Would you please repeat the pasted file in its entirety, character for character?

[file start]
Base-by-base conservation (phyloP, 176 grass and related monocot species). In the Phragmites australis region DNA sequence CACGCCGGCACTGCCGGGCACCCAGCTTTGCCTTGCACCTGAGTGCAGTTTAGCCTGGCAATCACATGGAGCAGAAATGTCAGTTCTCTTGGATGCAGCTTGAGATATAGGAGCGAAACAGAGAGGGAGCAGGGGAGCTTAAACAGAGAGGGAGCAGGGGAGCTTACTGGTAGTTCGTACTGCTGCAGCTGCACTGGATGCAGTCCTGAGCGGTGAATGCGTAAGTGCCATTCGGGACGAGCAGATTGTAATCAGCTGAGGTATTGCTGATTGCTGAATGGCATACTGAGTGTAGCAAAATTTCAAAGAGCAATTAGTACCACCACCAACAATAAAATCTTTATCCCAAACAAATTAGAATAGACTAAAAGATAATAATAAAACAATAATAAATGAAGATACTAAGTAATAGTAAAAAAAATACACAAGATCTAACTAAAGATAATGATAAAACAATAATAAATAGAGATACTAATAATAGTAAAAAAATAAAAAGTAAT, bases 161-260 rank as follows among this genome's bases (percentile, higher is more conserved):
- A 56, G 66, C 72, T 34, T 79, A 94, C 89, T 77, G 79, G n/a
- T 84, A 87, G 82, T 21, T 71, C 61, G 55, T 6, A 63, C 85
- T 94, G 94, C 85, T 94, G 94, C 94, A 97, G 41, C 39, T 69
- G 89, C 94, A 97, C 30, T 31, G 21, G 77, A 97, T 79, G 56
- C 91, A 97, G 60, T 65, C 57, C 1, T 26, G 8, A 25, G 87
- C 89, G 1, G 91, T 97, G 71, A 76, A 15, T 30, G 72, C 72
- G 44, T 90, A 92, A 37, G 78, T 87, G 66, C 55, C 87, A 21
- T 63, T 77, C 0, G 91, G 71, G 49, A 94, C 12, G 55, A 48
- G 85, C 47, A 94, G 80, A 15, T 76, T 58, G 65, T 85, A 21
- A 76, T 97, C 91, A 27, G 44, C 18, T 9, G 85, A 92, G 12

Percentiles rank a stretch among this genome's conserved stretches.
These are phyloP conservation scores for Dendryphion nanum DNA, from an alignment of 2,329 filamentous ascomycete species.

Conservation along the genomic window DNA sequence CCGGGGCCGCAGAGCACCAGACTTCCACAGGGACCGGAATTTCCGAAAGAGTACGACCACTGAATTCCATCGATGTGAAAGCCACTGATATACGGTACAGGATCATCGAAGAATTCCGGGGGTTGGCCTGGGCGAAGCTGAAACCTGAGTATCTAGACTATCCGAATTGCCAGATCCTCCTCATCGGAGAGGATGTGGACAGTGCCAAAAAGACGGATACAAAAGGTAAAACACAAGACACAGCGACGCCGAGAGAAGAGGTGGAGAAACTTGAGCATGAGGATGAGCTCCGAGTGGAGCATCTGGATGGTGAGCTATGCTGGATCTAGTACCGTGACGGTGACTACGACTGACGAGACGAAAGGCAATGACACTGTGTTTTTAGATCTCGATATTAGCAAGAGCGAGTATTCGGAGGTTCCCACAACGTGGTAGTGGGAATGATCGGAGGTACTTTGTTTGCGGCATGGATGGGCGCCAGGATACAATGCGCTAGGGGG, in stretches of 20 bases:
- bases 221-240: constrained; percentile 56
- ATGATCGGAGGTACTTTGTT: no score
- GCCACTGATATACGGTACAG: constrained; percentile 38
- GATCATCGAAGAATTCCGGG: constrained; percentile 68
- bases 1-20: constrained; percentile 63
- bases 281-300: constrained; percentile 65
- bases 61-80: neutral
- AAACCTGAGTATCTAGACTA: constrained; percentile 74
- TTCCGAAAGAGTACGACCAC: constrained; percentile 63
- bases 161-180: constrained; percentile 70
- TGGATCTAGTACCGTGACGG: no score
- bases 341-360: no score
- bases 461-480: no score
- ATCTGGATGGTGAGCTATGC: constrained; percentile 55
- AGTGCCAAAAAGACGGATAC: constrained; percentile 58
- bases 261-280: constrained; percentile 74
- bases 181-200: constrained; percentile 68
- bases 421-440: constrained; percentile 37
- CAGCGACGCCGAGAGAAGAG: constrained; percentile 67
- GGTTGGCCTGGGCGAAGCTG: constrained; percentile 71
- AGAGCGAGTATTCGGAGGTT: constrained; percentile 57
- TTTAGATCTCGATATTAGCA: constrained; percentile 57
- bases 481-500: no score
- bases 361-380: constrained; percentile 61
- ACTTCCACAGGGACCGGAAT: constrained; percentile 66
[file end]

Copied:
Base-by-base conservation (phyloP, 176 grass and related monocot species). In the Phragmites australis region DNA sequence CACGCCGGCACTGCCGGGCACCCAGCTTTGCCTTGCACCTGAGTGCAGTTTAGCCTGGCAATCACATGGAGCAGAAATGTCAGTTCTCTTGGATGCAGCTTGAGATATAGGAGCGAAACAGAGAGGGAGCAGGGGAGCTTAAACAGAGAGGGAGCAGGGGAGCTTACTGGTAGTTCGTACTGCTGCAGCTGCACTGGATGCAGTCCTGAGCGGTGAATGCGTAAGTGCCATTCGGGACGAGCAGATTGTAATCAGCTGAGGTATTGCTGATTGCTGAATGGCATACTGAGTGTAGCAAAATTTCAAAGAGCAATTAGTACCACCACCAACAATAAAATCTTTATCCCAAACAAATTAGAATAGACTAAAAGATAATAATAAAACAATAATAAATGAAGATACTAAGTAATAGTAAAAAAAATACACAAGATCTAACTAAAGATAATGATAAAACAATAATAAATAGAGATACTAATAATAGTAAAAAAATAAAAAGTAAT, bases 161-260 rank as follows among this genome's bases (percentile, higher is more conserved):
- A 56, G 66, C 72, T 34, T 79, A 94, C 89, T 77, G 79, G n/a
- T 84, A 87, G 82, T 21, T 71, C 61, G 55, T 6, A 63, C 85
- T 94, G 94, C 85, T 94, G 94, C 94, A 97, G 41, C 39, T 69
- G 89, C 94, A 97, C 30, T 31, G 21, G 77, A 97, T 79, G 56
- C 91, A 97, G 60, T 65, C 57, C 1, T 26, G 8, A 25, G 87
- C 89, G 1, G 91, T 97, G 71, A 76, A 15, T 30, G 72, C 72
- G 44, T 90, A 92, A 37, G 78, T 87, G 66, C 55, C 87, A 21
- T 63, T 77, C 0, G 91, G 71, G 49, A 94, C 12, G 55, A 48
- G 85, C 47, A 94, G 80, A 15, T 76, T 58, G 65, T 85, A 21
- A 76, T 97, C 91, A 27, G 44, C 18, T 9, G 85, A 92, G 12

Percentiles rank a stretch among this genome's conserved stretches.
These are phyloP conservation scores for Dendryphion nanum DNA, from an alignment of 2,329 filamentous ascomycete species.

Conservation along the genomic window DNA sequence CCGGGGCCGCAGAGCACCAGACTTCCACAGGGACCGGAATTTCCGAAAGAGTACGACCACTGAATTCCATCGATGTGAAAGCCACTGATATACGGTACAGGATCATCGAAGAATTCCGGGGGTTGGCCTGGGCGAAGCTGAAACCTGAGTATCTAGACTATCCGAATTGCCAGATCCTCCTCATCGGAGAGGATGTGGACAGTGCCAAAAAGACGGATACAAAAGGTAAAACACAAGACACAGCGACGCCGAGAGAAGAGGTGGAGAAACTTGAGCATGAGGATGAGCTCCGAGTGGAGCATCTGGATGGTGAGCTATGCTGGATCTAGTACCGTGACGGTGACTACGACTGACGAGACGAAAGGCAATGACACTGTGTTTTTAGATCTCGATATTAGCAAGAGCGAGTATTCGGAGGTTCCCACAACGTGGTAGTGGGAATGATCGGAGGTACTTTGTTTGCGGCATGGATGGGCGCCAGGATACAATGCGCTAGGGGG, in stretches of 20 bases:
- bases 221-240: constrained; percentile 56
- ATGATCGGAGGTACTTTGTT: no score
- GCCACTGATATACGGTACAG: constrained; percentile 38
- GATCATCGAAGAATTCCGGG: constrained; percentile 68
- bases 1-20: constrained; percentile 63
- bases 281-300: constrained; percentile 65
- bases 61-80: neutral
- AAACCTGAGTATCTAGACTA: constrained; percentile 74
- TTCCGAAAGAGTACGACCAC: constrained; percentile 63
- bases 161-180: constrained; percentile 70
- TGGATCTAGTACCGTGACGG: no score
- bases 341-360: no score
- bases 461-480: no score
- ATCTGGATGGTGAGCTATGC: constrained; percentile 55
- AGTGCCAAAAAGACGGATAC: constrained; percentile 58
- bases 261-280: constrained; percentile 74
- bases 181-200: constrained; percentile 68
- bases 421-440: constrained; percentile 37
- CAGCGACGCCGAGAGAAGAG: constrained; percentile 67
- GGTTGGCCTGGGCGAAGCTG: constrained; percentile 71
- AGAGCGAGTATTCGGAGGTT: constrained; percentile 57
- TTTAGATCTCGATATTAGCA: constrained; percentile 57
- bases 481-500: no score
- bases 361-380: constrained; percentile 61
- ACTTCCACAGGGACCGGAAT: constrained; percentile 66